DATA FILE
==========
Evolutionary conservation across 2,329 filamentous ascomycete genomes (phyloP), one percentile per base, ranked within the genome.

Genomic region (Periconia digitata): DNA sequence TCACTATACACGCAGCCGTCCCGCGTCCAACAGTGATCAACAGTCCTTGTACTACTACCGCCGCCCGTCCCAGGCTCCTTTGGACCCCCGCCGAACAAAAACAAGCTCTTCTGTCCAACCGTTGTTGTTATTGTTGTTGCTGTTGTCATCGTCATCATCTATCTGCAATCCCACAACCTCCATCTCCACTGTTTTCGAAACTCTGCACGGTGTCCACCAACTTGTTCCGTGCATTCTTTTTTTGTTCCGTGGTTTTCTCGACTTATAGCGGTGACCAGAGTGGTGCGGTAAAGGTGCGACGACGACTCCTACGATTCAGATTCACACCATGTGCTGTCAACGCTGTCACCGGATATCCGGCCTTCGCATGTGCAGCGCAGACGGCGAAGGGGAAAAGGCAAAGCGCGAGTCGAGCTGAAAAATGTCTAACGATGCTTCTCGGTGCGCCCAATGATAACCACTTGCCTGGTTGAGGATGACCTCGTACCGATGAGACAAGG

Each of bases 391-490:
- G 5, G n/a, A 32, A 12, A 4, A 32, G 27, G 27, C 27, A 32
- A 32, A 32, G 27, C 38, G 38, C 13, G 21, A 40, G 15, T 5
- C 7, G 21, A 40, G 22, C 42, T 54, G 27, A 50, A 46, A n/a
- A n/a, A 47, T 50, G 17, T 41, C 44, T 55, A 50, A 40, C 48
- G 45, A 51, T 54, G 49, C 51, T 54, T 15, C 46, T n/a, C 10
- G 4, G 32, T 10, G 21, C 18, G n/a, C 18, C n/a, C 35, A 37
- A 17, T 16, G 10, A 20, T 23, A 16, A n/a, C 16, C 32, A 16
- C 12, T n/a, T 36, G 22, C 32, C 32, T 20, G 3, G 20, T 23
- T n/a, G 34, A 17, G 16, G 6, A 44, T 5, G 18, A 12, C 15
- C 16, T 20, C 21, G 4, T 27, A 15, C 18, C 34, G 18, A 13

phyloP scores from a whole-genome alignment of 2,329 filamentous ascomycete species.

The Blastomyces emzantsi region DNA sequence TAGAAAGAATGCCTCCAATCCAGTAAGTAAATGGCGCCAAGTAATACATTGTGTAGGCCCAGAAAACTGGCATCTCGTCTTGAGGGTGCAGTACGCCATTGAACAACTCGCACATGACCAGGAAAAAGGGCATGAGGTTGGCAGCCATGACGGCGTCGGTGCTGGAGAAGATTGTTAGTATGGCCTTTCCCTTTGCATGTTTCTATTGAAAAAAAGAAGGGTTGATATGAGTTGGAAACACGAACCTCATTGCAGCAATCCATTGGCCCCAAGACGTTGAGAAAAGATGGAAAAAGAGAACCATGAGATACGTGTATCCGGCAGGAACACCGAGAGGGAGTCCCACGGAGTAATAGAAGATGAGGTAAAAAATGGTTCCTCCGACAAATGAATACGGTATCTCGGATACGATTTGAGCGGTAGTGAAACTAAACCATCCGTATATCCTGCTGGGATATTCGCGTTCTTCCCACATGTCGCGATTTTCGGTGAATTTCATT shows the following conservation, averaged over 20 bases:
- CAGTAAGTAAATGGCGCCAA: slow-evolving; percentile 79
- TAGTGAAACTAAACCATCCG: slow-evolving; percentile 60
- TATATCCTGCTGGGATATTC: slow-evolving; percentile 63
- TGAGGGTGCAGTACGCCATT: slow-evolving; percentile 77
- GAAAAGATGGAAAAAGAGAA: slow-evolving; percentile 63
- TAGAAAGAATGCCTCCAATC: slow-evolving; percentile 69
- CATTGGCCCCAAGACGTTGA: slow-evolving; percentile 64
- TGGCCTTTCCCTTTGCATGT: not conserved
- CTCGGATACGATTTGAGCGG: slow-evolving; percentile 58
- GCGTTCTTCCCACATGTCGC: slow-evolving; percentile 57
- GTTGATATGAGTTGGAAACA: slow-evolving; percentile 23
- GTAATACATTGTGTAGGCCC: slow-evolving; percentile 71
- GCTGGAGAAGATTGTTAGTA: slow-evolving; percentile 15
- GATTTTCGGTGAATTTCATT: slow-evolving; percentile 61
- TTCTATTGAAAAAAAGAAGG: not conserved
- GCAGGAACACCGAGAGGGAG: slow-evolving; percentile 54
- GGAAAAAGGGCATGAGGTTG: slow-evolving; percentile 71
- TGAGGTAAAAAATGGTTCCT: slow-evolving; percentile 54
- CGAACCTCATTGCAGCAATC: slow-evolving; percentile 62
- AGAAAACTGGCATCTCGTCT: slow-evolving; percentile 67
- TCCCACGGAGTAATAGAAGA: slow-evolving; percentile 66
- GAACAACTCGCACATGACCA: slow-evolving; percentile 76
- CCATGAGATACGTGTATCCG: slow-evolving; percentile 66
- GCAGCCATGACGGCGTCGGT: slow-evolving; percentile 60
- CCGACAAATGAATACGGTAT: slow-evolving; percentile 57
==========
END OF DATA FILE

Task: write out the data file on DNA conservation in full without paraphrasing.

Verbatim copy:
Evolutionary conservation across 2,329 filamentous ascomycete genomes (phyloP), one percentile per base, ranked within the genome.

Genomic region (Periconia digitata): DNA sequence TCACTATACACGCAGCCGTCCCGCGTCCAACAGTGATCAACAGTCCTTGTACTACTACCGCCGCCCGTCCCAGGCTCCTTTGGACCCCCGCCGAACAAAAACAAGCTCTTCTGTCCAACCGTTGTTGTTATTGTTGTTGCTGTTGTCATCGTCATCATCTATCTGCAATCCCACAACCTCCATCTCCACTGTTTTCGAAACTCTGCACGGTGTCCACCAACTTGTTCCGTGCATTCTTTTTTTGTTCCGTGGTTTTCTCGACTTATAGCGGTGACCAGAGTGGTGCGGTAAAGGTGCGACGACGACTCCTACGATTCAGATTCACACCATGTGCTGTCAACGCTGTCACCGGATATCCGGCCTTCGCATGTGCAGCGCAGACGGCGAAGGGGAAAAGGCAAAGCGCGAGTCGAGCTGAAAAATGTCTAACGATGCTTCTCGGTGCGCCCAATGATAACCACTTGCCTGGTTGAGGATGACCTCGTACCGATGAGACAAGG

Each of bases 391-490:
- G 5, G n/a, A 32, A 12, A 4, A 32, G 27, G 27, C 27, A 32
- A 32, A 32, G 27, C 38, G 38, C 13, G 21, A 40, G 15, T 5
- C 7, G 21, A 40, G 22, C 42, T 54, G 27, A 50, A 46, A n/a
- A n/a, A 47, T 50, G 17, T 41, C 44, T 55, A 50, A 40, C 48
- G 45, A 51, T 54, G 49, C 51, T 54, T 15, C 46, T n/a, C 10
- G 4, G 32, T 10, G 21, C 18, G n/a, C 18, C n/a, C 35, A 37
- A 17, T 16, G 10, A 20, T 23, A 16, A n/a, C 16, C 32, A 16
- C 12, T n/a, T 36, G 22, C 32, C 32, T 20, G 3, G 20, T 23
- T n/a, G 34, A 17, G 16, G 6, A 44, T 5, G 18, A 12, C 15
- C 16, T 20, C 21, G 4, T 27, A 15, C 18, C 34, G 18, A 13

phyloP scores from a whole-genome alignment of 2,329 filamentous ascomycete species.

The Blastomyces emzantsi region DNA sequence TAGAAAGAATGCCTCCAATCCAGTAAGTAAATGGCGCCAAGTAATACATTGTGTAGGCCCAGAAAACTGGCATCTCGTCTTGAGGGTGCAGTACGCCATTGAACAACTCGCACATGACCAGGAAAAAGGGCATGAGGTTGGCAGCCATGACGGCGTCGGTGCTGGAGAAGATTGTTAGTATGGCCTTTCCCTTTGCATGTTTCTATTGAAAAAAAGAAGGGTTGATATGAGTTGGAAACACGAACCTCATTGCAGCAATCCATTGGCCCCAAGACGTTGAGAAAAGATGGAAAAAGAGAACCATGAGATACGTGTATCCGGCAGGAACACCGAGAGGGAGTCCCACGGAGTAATAGAAGATGAGGTAAAAAATGGTTCCTCCGACAAATGAATACGGTATCTCGGATACGATTTGAGCGGTAGTGAAACTAAACCATCCGTATATCCTGCTGGGATATTCGCGTTCTTCCCACATGTCGCGATTTTCGGTGAATTTCATT shows the following conservation, averaged over 20 bases:
- CAGTAAGTAAATGGCGCCAA: slow-evolving; percentile 79
- TAGTGAAACTAAACCATCCG: slow-evolving; percentile 60
- TATATCCTGCTGGGATATTC: slow-evolving; percentile 63
- TGAGGGTGCAGTACGCCATT: slow-evolving; percentile 77
- GAAAAGATGGAAAAAGAGAA: slow-evolving; percentile 63
- TAGAAAGAATGCCTCCAATC: slow-evolving; percentile 69
- CATTGGCCCCAAGACGTTGA: slow-evolving; percentile 64
- TGGCCTTTCCCTTTGCATGT: not conserved
- CTCGGATACGATTTGAGCGG: slow-evolving; percentile 58
- GCGTTCTTCCCACATGTCGC: slow-evolving; percentile 57
- GTTGATATGAGTTGGAAACA: slow-evolving; percentile 23
- GTAATACATTGTGTAGGCCC: slow-evolving; percentile 71
- GCTGGAGAAGATTGTTAGTA: slow-evolving; percentile 15
- GATTTTCGGTGAATTTCATT: slow-evolving; percentile 61
- TTCTATTGAAAAAAAGAAGG: not conserved
- GCAGGAACACCGAGAGGGAG: slow-evolving; percentile 54
- GGAAAAAGGGCATGAGGTTG: slow-evolving; percentile 71
- TGAGGTAAAAAATGGTTCCT: slow-evolving; percentile 54
- CGAACCTCATTGCAGCAATC: slow-evolving; percentile 62
- AGAAAACTGGCATCTCGTCT: slow-evolving; percentile 67
- TCCCACGGAGTAATAGAAGA: slow-evolving; percentile 66
- GAACAACTCGCACATGACCA: slow-evolving; percentile 76
- CCATGAGATACGTGTATCCG: slow-evolving; percentile 66
- GCAGCCATGACGGCGTCGGT: slow-evolving; percentile 60
- CCGACAAATGAATACGGTAT: slow-evolving; percentile 57